As I write this, I’ve only been back from Honduras for a matter of hours. The sights, smells and stories of the children of Tegucigalpa, Honduras, are so fresh in my mind that the developed world I live in seems like the fantasy while the developing world of Honduras seems like the reality.
I wasn’t sure what to expect when flying into the country with the highest murder rate in the world. But there I was, landing in Tegucigalpa with my entire family. The city is in the mountains. From the tiny airplane windows, it looks beautiful. Gorgeous mountain ranges with trees as far as the eye can see. After we land, I realize that it’s hot. It’s overcrowded. It’s loud. There are guards with semi-automatic weapons in front of stores. There are wild dogs with protruding ribs that you can’t pet for fear of rabies. There are shacks comprised of random pieces of wood and corrugated metal with dirt floors that are people’s homes. There are tiny children begging in the streets. There are adults begging. People look at you as you pass them on the streets with eyes filled with despair. And then there’s El Hogar.
For those of you who don’t already know, El Hogar is an Episcopal school and home that has been serving impoverished children in Honduras since 1979. Although they get support from many different funding sources, the people and the congregations of the Diocese of Southern Ohio are among their largest supporters.
El Hogar is completely surrounded by an immense wall. On top of the wall is a chain link fence. On top of the chain link fence is barbed wire. These precautions are not to keep the children in, but to keep strangers out. When you pull up to the gate and beep your horn, a guard looks to see who you are and then opens the gate for you. Once inside the walls of the El Hogar compound, the gates shut behind you and then there is a sense of peace and welcome.
That’s not to say there isn’t chaos and commotion associated with a hundred happy smiling children all wanting your attention, but these happy children’s faces are as close to seeing the face of God that I’ve ever experienced. Erika Skafel, who is on the staff of El Hogar, said to us the first day, “there’s a lot of happiness within these walls.” I’m not sure that any truer words have ever been spoken.
There is happiness and hope everywhere you look at El Hogar. Up to this point, I’ve only been talking about the elementary school, which is in downtown Tegucigalpa. There are three other El Hogar locations with different programs for the children after they graduate from elementary school. There is a girl’s program where they attend high school, and there are two boy’s programs; an agricultural school and a technical school.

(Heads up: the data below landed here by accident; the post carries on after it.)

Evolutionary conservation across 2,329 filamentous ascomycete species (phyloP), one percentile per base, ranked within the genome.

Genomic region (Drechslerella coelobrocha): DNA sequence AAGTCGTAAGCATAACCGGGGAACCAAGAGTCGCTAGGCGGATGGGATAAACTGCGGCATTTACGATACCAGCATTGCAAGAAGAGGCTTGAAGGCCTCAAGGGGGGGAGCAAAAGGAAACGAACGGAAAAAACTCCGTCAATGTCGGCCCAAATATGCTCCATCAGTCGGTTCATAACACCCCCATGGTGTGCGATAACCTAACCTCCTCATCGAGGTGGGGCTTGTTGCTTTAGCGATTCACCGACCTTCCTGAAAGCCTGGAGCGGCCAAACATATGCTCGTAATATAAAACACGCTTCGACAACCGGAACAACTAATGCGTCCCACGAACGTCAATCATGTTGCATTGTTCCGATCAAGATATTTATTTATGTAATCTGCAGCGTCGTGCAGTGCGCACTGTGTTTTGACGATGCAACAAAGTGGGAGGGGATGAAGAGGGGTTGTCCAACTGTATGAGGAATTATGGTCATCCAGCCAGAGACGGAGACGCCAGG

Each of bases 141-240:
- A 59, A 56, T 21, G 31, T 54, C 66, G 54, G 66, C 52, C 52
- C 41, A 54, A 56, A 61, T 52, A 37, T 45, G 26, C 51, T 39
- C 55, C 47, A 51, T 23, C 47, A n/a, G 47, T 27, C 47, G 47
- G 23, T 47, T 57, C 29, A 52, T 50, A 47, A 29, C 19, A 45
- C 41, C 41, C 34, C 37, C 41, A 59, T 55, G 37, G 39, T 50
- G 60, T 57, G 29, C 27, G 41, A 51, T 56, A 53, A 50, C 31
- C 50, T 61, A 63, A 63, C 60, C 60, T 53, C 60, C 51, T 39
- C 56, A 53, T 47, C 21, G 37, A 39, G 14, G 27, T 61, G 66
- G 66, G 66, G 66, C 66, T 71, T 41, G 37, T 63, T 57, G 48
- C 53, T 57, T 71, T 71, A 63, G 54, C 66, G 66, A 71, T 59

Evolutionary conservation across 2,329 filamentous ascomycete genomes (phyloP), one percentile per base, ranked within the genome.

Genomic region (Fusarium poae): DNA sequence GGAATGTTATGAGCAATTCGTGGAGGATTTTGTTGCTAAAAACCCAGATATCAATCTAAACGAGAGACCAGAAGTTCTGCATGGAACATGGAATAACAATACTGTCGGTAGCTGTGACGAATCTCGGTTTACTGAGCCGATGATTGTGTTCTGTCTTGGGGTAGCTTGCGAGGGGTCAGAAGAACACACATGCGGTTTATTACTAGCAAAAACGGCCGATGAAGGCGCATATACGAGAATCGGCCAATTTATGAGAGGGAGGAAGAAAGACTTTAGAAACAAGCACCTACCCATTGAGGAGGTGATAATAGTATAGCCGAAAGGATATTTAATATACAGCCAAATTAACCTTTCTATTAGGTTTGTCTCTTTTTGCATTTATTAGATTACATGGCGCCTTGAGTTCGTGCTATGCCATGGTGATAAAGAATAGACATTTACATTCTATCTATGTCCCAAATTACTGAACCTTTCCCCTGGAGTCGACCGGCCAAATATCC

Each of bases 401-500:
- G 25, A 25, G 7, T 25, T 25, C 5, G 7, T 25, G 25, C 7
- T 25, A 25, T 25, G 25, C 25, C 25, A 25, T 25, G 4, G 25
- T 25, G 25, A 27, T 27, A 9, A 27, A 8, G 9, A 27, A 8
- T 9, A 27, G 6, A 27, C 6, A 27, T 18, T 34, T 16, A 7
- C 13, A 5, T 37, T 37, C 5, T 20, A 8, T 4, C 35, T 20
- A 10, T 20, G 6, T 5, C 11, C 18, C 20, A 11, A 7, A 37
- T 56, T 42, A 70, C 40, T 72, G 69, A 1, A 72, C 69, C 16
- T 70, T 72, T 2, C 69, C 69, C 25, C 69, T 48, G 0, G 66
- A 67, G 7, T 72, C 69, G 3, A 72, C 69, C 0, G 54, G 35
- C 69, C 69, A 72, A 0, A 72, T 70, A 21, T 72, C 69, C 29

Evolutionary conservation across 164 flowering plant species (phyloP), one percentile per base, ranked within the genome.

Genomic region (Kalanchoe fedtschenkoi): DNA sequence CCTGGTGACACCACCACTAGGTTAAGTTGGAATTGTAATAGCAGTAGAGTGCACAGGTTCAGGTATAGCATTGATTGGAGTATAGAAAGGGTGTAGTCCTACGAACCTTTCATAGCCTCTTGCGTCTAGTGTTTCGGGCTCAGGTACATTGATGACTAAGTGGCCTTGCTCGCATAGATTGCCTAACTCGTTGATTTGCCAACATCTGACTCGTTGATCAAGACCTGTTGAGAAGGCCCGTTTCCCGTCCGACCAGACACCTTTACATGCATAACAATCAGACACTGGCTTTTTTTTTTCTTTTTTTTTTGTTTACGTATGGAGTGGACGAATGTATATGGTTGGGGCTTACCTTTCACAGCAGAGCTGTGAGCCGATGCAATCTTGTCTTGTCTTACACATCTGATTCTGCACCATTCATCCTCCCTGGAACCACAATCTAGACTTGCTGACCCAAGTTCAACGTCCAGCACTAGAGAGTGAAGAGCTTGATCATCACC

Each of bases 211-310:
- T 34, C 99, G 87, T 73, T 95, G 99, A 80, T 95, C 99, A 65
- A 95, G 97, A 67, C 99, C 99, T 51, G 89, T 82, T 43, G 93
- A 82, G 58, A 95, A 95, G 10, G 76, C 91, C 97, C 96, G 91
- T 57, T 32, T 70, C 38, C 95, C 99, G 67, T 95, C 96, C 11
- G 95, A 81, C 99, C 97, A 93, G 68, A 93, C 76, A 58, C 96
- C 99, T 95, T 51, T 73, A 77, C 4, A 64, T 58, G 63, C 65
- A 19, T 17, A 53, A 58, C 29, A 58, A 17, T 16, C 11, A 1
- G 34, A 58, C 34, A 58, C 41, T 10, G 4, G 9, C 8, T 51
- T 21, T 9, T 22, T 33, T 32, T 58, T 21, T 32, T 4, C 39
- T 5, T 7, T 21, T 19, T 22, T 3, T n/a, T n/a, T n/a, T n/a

Since my return from El Hogar, there are so many stories I keep thinking about. One story that has remained at the top of my mind is Gabriel’s story. René Gabriel came to El Hogar when he was seven. He and his older brother had been living on the streets, collecting plastic to recycle for money and eating whatever they could find. Gabriel’s older brother has severe learning disabilities and other special needs. At age seven, Gabriel was his sole caregiver.
A gang was trying to lure young Gabriel in, promising protection and a home for him and his brother. But Gabriel knew, even at seven years old, that he didn’t want the lifestyle of being in a gang. Thankfully, Gabriel had heard about El Hogar on the streets so he made the decision to try to get himself and his brother in.
He found out where El Hogar was and he and his brother walked for miles to reach it. He knocked on the gate until the guard heard them and let them in. El Hogar took Gabriel and his brother in. If you’d go to El Hogar today, five years later, you’d hardly believe this was a kid who had been living out of dumpsters when he was seven. Today, all you would see was a happy, confident, and capable young man with a broad smile who mentors the younger students and has a knack for sensing whenever anyone needs help with anything. He is the most capable boy I have ever met. You’d see a young man with a bright future who wants to study history and be a mathematician. There is no doubt in my mind that he will accomplish anything he sets out to do.
El Hogar would be an incredible place if it were just for Gabriel’s story alone, but its not just Gabriel’s story. It’s Juan’s story, it’s Anna Nicole’s story, it’s John Carlos’ story, it’s Yener’s story and the stories of thousands of other children who have been passed through El Hogar and been given hope, love and a bright future for nearly 40 years. El Hogar is truly the presence of Christ in Honduras.
See more of David’s photos from El Hogar
David Dreisbach serves as Director of Communications for the Diocese of Southern Ohio. Contact him at firstname.lastname@example.org.